Cape Town - Growth in South African take-home pay picked up marginally, reflecting steady yet slower growth in March, according to BankservAfrica’s latest Take-home Pay Index released on Thursday.
This represents a recovery from 2016 when salaries were on a decline and unable to keep pace with the rate of inflation.
“Real take-home pay in SA increased by 0.9% on a year-on-year (y/y) basis in March 2018,” commented Shergeran Naidoo, head: stakeholder engagements at BankservAfrica.
“Although this increase cannot be described as exceptional – due to its slow progress and because of lower inflation - South Africans in the formal sector are still better off than a year ago.”
In the past year, typical take-home pay increased by 0.8% more than the average.
March’s take-home pay also reflects companies’ "performance bonus pay-outs" that follow from December’s 13th cheque disbursements to employees. The number of these pay-outs to employees rose significantly last month, the latest index shows.
“The proportion of employees receiving between R50 000 and R100 000 per month increased by 17.1% y/y and reached 2.5% of the total pay-outs in March 2018. Furthermore, this was the first time since December that the number of employees in this category was over 75 000 employees,” said Mike Schüssler, chief economist at Economists.co.za.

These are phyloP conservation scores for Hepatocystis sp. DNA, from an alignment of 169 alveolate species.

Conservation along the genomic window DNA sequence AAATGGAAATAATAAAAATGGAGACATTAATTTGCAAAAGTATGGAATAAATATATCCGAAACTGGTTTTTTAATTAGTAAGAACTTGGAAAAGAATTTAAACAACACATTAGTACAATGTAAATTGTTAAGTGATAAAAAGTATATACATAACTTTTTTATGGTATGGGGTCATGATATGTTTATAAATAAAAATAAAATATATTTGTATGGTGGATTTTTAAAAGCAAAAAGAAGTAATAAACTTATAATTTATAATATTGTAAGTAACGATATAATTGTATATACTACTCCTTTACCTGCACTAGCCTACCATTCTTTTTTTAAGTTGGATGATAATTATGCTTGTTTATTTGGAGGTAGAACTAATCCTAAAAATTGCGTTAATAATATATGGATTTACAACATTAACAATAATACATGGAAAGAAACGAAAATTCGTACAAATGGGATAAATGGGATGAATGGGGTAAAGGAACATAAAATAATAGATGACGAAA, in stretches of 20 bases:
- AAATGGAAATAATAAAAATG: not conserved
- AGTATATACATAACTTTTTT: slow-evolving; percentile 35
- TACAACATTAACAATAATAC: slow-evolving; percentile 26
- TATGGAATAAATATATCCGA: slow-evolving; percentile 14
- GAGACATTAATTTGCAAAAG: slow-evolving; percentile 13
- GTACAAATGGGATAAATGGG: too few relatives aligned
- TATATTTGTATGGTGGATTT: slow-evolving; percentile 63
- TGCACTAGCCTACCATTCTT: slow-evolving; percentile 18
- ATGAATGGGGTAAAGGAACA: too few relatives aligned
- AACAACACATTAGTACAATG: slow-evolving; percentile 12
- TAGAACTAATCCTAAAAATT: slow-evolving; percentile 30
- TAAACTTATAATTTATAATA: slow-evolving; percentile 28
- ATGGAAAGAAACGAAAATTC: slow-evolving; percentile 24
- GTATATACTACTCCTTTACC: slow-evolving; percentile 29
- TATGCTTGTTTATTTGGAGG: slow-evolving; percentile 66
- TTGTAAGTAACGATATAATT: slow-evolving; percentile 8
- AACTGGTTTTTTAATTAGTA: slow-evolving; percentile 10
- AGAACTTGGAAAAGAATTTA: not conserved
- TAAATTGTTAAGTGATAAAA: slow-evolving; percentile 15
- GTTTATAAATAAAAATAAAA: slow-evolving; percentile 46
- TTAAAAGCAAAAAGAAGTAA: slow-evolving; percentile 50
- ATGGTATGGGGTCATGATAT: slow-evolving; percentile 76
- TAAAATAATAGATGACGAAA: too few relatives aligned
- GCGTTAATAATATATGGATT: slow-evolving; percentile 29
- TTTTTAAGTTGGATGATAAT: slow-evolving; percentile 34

Meanwhile, those earning less than R4 000 per month decreased by 6.8% over the same period.
Schüssler explained that, in the context of March 2018, the number of employees taking home over R25 000 per month were more than those earning under R4 000. Therefore, take-home pay for those earning between R4 000 and R25 000 per month was still the dominant category at 44.9%.
Over 55% of employees paid via SA’s National Payment System received take-home pay of over R10 000. This factors in mainly larger employers and excludes workers receiving actual cash.
Meanwhile, the growth in those receiving more than R10 000 per month in their bank account has been close to 9% on average over the last year.
The number of employees receiving less than R10 000 declined by more than 5% y/y.
“However, it should be noted that most of these salary movements were due to inflationary increases – not actual increases,” Schüssler pointed out.
The non-adjustment of tax brackets for those earning over R300 000 annually also affected March’s salary increase. If adjustments had taken place, formal take-home pay would have been at least 5% more.
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